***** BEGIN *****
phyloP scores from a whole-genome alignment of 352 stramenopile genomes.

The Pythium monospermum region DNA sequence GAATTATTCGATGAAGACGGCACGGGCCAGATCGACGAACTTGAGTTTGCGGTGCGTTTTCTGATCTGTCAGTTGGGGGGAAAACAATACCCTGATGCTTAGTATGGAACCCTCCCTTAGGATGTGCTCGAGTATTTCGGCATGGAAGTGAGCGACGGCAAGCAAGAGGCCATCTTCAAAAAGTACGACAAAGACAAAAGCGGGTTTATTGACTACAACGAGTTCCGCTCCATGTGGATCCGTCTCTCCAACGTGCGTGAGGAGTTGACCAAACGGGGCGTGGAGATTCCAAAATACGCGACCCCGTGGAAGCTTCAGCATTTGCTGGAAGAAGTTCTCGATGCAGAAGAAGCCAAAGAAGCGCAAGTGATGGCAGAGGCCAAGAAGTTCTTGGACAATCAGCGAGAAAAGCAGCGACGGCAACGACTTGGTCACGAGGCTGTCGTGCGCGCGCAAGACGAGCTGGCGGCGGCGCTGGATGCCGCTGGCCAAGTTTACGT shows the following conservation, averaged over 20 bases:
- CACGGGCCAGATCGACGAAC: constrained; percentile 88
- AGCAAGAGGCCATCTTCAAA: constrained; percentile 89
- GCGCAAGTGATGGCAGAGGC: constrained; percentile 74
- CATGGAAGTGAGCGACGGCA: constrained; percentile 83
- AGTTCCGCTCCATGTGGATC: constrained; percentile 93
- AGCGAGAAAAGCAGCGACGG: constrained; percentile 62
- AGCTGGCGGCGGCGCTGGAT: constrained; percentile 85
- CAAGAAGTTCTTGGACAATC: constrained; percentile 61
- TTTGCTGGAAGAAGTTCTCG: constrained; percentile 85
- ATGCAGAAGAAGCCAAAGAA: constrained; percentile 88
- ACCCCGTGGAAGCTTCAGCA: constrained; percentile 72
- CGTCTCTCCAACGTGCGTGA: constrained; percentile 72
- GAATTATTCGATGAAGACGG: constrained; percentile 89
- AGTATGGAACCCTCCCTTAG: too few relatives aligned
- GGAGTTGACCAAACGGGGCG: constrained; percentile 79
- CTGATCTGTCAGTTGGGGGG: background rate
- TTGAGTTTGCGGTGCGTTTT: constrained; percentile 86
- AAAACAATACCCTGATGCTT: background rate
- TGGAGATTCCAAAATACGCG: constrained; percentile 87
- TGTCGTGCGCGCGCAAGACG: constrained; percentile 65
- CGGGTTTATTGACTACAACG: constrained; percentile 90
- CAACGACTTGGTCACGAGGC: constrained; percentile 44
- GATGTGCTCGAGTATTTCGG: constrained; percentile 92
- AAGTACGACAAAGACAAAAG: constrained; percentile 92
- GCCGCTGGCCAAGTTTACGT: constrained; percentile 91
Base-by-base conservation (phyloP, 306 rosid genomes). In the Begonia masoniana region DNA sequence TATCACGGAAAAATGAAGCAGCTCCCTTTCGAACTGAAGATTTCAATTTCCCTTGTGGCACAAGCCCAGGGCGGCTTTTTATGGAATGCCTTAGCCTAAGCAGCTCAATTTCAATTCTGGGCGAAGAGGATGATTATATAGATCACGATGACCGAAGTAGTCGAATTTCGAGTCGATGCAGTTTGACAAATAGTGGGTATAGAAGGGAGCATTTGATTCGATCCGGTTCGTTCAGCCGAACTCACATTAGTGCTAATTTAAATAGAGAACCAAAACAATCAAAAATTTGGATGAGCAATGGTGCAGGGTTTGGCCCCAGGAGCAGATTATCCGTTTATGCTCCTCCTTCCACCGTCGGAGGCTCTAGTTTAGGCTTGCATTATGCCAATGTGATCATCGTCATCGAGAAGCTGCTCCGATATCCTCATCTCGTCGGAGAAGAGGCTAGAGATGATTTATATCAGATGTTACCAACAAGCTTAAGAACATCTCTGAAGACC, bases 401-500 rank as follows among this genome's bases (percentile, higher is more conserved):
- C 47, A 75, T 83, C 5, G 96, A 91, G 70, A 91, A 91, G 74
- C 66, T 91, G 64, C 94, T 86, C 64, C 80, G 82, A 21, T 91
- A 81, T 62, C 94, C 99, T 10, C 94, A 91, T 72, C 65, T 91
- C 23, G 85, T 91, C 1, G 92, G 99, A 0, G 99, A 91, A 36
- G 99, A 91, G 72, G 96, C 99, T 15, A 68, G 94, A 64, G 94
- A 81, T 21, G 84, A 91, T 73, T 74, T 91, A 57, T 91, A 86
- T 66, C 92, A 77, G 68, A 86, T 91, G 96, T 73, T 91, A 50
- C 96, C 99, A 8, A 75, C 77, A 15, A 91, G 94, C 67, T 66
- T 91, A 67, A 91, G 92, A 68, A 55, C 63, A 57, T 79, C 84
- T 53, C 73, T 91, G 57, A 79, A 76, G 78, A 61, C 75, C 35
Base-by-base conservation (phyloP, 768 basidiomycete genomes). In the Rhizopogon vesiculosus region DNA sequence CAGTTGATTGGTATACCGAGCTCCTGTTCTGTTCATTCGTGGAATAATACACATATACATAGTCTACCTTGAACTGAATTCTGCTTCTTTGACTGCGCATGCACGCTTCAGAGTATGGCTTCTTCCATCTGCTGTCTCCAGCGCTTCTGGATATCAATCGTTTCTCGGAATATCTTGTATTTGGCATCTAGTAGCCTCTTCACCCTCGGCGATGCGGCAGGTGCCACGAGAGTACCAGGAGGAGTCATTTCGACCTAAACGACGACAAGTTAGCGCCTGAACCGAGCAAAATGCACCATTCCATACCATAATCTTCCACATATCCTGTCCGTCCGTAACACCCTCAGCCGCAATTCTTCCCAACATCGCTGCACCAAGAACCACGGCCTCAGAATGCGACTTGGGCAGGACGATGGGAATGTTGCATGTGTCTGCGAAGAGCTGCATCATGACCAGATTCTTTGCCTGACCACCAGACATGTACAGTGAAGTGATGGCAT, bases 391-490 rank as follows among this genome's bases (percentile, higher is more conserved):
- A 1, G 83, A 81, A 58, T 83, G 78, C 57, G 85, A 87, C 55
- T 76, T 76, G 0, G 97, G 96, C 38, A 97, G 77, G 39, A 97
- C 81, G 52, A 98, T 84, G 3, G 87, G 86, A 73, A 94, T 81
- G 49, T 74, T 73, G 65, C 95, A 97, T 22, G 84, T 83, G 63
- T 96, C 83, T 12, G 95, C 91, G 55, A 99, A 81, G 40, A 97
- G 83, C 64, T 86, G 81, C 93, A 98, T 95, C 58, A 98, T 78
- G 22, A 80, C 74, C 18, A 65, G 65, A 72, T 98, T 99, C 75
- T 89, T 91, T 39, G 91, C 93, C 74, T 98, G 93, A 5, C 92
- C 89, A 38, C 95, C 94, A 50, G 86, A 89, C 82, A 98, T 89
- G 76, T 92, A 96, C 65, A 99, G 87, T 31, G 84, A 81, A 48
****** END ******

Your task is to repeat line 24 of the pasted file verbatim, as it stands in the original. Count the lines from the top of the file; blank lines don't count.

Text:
- CAACGACTTGGTCACGAGGC: constrained; percentile 44